Abnormal Attack Stories: COVID-19 Relief Phishing Through Dropbox Transfer

June 10, 2020

Abnormal Security

Abnormal Security

In this attack, attackers impersonate the government efforts to provide relief funds to small business owners in order to steal personal information.

Quick Summary

  • Platform: Dropbox Transfer
  • # Mailboxes: < 5,000
  • Email Gateway: Dropbox
  • Victims: Small Business Owners
  • Payload: Phishing
  • Technique: Impersonation

What was the attack?

  • Setup: This attack is attempting to exploit current efforts by the government to provide relief funds for small business owners affected by COVID-19 closures and shelter-in-place orders. Although the requirements vary by country, applicants do have to provide documents proving their eligibility. Since applicants are expecting email correspondence, this provides attackers with a unique opportunity to impersonate legitimate authorities and extract sensitive information from customers.
  • Email attack: The email itself is an automated message from the sender “no-reply@dropbox.com” which is an official Dropbox domain. The body contains a link to the file “COVID-19-Relief-Payment.PDF” with information about the size of the file, a brief description of the file, and an expiration date.
  • Payload: This attack is a two-step process.
    • The first step is the link provided in the email that leads to a standard dropbox transfer landing page with the enablement to download the file. After clicking on the download button, the page is redirected to a phishing landing page.
    • In the second step, the landing page contains an O365 image with a button to “Access Document”. This is where the intent is revealed, which is to gain access to the user’s Microsoft credentials.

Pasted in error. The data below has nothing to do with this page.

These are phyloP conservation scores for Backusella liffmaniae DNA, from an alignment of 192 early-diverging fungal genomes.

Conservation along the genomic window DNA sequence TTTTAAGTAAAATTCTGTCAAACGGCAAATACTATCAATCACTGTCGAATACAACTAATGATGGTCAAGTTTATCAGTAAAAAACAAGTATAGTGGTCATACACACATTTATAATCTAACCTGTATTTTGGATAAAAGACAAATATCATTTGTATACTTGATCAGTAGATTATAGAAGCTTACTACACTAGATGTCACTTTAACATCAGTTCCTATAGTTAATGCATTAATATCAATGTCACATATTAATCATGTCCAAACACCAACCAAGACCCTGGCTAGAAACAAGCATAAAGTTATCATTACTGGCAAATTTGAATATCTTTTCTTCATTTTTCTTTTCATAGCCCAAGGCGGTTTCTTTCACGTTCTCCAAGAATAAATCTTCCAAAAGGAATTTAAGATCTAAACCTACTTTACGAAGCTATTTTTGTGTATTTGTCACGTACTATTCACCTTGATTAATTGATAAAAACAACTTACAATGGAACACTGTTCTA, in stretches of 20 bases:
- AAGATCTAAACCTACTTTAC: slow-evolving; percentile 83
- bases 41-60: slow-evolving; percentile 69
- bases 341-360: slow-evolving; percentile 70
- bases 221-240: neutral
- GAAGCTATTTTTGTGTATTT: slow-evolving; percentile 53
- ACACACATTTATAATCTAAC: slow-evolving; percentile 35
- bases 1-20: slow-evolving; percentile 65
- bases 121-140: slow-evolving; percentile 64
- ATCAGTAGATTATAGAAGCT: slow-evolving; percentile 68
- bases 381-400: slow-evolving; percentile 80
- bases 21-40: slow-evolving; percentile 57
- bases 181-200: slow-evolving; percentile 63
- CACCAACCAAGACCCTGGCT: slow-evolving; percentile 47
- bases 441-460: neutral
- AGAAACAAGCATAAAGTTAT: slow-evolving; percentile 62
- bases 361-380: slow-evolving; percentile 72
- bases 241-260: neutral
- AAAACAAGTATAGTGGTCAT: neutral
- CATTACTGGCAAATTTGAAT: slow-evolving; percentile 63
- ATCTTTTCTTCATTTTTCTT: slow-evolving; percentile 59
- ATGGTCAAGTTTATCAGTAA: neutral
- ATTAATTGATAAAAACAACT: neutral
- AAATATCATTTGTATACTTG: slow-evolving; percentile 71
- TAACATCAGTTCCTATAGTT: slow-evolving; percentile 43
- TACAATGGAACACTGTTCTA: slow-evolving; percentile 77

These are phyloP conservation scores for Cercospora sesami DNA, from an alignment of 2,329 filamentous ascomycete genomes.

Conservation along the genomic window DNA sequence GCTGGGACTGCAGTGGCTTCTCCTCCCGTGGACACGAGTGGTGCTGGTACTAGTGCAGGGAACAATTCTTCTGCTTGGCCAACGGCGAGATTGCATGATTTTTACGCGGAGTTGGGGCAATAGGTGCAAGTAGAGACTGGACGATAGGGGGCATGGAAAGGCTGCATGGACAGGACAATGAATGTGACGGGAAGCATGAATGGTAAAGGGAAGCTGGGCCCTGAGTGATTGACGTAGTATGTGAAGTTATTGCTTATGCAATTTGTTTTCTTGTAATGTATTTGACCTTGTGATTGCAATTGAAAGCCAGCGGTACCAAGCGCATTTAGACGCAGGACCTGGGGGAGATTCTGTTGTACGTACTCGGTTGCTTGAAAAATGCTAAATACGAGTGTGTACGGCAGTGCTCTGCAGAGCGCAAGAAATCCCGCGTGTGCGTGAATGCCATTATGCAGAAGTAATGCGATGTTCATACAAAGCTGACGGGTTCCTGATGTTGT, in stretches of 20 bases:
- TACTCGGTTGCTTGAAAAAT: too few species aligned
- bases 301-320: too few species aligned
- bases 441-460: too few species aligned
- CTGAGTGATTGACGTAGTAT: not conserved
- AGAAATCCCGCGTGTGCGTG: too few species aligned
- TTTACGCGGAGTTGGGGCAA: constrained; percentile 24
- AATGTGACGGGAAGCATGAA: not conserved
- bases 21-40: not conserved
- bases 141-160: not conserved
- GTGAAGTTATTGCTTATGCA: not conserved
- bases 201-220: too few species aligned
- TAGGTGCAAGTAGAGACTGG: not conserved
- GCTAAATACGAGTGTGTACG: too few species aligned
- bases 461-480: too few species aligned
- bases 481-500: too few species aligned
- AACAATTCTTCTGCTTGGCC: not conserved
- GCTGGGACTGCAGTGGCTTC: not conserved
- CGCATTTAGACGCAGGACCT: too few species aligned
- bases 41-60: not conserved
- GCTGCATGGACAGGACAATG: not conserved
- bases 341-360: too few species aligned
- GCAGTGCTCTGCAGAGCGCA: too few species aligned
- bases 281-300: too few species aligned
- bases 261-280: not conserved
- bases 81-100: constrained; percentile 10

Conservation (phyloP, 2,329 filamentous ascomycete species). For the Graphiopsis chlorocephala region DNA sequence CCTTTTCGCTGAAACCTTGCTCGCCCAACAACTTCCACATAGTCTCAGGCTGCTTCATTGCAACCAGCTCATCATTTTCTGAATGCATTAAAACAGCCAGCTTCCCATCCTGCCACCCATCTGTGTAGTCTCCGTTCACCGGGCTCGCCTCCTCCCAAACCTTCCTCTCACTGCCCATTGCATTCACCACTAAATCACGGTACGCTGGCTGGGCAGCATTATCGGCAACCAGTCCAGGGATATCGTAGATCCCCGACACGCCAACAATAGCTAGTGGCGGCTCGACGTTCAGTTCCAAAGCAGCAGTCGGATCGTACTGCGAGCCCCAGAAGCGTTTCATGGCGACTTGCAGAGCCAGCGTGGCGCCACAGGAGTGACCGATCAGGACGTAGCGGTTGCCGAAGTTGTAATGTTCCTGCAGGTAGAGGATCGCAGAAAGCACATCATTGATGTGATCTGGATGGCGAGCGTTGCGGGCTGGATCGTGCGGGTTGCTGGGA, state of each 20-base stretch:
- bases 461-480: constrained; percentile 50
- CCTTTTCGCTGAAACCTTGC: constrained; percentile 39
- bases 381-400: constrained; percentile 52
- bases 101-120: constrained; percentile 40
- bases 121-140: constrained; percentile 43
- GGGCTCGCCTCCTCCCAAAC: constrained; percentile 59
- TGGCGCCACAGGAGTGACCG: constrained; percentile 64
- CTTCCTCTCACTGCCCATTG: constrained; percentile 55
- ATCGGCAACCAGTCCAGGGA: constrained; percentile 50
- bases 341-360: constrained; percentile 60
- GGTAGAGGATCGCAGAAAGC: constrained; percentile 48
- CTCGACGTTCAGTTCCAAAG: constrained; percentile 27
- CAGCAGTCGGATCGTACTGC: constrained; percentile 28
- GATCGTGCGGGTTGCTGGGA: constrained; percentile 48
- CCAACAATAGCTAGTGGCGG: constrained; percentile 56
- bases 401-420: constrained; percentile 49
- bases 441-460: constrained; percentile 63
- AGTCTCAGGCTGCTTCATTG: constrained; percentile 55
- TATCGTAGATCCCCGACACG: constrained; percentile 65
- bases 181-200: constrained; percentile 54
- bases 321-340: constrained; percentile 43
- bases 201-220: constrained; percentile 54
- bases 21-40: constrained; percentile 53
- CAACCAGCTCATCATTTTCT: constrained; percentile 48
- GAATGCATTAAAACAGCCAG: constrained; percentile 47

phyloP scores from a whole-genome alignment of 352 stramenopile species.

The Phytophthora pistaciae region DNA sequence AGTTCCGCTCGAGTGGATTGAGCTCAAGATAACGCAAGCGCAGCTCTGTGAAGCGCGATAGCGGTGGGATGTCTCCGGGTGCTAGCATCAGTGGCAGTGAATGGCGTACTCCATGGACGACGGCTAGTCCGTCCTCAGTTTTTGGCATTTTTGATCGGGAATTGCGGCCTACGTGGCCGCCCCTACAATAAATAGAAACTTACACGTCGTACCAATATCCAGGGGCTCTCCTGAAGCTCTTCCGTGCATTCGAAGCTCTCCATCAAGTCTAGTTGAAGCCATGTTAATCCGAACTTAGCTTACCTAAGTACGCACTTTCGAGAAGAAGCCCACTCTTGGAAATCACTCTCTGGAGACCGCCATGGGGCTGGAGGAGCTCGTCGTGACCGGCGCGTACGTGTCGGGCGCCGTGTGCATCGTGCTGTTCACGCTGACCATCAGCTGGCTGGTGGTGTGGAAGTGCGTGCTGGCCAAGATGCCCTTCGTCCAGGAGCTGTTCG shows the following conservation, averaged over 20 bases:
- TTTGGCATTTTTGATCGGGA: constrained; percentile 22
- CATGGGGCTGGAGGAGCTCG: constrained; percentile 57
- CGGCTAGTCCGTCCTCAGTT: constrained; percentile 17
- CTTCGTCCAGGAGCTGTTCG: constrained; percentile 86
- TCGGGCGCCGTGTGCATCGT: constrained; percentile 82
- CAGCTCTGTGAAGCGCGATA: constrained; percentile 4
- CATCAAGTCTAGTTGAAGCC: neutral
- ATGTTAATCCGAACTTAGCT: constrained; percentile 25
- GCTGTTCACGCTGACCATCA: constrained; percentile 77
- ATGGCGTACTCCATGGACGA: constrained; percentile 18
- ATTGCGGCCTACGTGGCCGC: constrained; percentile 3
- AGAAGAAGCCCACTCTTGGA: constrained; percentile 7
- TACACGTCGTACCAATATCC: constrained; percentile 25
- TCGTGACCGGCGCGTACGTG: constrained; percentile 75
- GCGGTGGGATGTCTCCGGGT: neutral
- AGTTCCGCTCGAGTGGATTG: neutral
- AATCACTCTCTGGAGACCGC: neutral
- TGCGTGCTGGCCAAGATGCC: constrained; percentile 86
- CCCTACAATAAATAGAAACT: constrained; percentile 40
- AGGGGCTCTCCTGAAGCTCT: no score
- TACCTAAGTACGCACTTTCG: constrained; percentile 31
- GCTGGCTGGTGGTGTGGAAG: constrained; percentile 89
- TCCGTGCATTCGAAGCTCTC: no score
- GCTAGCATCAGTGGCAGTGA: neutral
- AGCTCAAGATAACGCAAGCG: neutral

• Result: The moment the end-user inputs their credentials into the form provided, their Microsoft credentials on all accounts are compromised. Ultimately, this can lead to financial loss for the organization.

Why is this attack effective?

  • Urgency: The message “Heads up, this transfer expires in 4 days on June 10, 2020.” communicates to the user a sense of urgency, since if they don’t download the file within the given timeframe, the file will expire and they might assume that the opportunity to receive relief funding will be missed or delayed. 
  • Convincing sender: Even for vigilant email-recipients who check the sender address, an automated message from the dropbox.com domain does look innocuous enough to at least click on the links provided. 
  • Legitimate email headers: This is a sophisticated attack because, by using Dropbox Transfer to send files, it is not necessary to spoof headers since the sender name will come from the legitimate Dropbox domain. Not only does this bypass traditional mail filters but it also goes undetected by any existing web proxy and firewall controls. This is also extremely convenient for attackers because they can send the payload without ever having to verify if the targeted network is allowing an inbound SMTP or testing firewalls/proxies.
  • Expected correspondence: For users that have applied for relief funds, this type of correspondence would be expected since paperwork is required for the applications.


Targeted Email Attack

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Payload: Step 1

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Payload: Step 2

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Techniques to Detect

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